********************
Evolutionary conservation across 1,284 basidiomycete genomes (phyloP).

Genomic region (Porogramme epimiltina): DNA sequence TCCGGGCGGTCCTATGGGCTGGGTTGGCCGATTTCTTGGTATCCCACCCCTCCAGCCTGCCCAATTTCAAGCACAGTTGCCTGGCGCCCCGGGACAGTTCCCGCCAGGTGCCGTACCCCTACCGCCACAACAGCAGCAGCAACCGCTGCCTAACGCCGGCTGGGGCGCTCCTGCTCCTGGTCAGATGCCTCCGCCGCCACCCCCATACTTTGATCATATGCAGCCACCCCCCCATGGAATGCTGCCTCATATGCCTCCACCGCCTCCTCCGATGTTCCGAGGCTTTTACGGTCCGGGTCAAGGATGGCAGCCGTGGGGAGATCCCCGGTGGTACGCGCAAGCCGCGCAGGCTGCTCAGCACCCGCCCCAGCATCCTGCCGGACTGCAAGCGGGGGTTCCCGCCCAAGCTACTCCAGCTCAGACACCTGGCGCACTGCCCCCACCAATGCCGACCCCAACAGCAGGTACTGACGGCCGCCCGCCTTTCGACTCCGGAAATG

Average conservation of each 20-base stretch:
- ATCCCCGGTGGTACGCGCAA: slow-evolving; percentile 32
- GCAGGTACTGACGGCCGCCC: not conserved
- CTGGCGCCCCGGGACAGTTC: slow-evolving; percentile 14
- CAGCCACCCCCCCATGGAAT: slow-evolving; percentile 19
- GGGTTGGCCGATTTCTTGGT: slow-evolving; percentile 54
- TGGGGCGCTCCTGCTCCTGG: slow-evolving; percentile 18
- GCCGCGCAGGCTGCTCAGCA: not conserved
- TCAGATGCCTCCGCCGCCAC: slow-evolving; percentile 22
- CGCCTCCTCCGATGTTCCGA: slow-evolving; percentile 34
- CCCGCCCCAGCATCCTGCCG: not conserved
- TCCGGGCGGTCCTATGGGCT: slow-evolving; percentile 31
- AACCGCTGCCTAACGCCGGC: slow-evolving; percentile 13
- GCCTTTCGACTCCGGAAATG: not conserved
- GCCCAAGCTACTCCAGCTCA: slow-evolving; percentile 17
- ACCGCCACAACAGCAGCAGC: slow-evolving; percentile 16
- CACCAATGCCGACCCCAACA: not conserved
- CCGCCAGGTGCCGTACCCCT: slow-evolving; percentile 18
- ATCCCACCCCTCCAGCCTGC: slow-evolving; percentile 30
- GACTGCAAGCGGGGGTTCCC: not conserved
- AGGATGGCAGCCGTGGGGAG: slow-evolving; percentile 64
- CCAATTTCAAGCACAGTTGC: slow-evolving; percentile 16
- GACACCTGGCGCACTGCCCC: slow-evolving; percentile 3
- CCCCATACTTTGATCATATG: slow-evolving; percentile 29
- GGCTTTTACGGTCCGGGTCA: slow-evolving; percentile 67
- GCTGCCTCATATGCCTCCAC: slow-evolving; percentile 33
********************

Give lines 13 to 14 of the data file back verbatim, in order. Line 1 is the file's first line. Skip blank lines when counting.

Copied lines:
- CCCGCCCCAGCATCCTGCCG: not conserved
- TCCGGGCGGTCCTATGGGCT: slow-evolving; percentile 31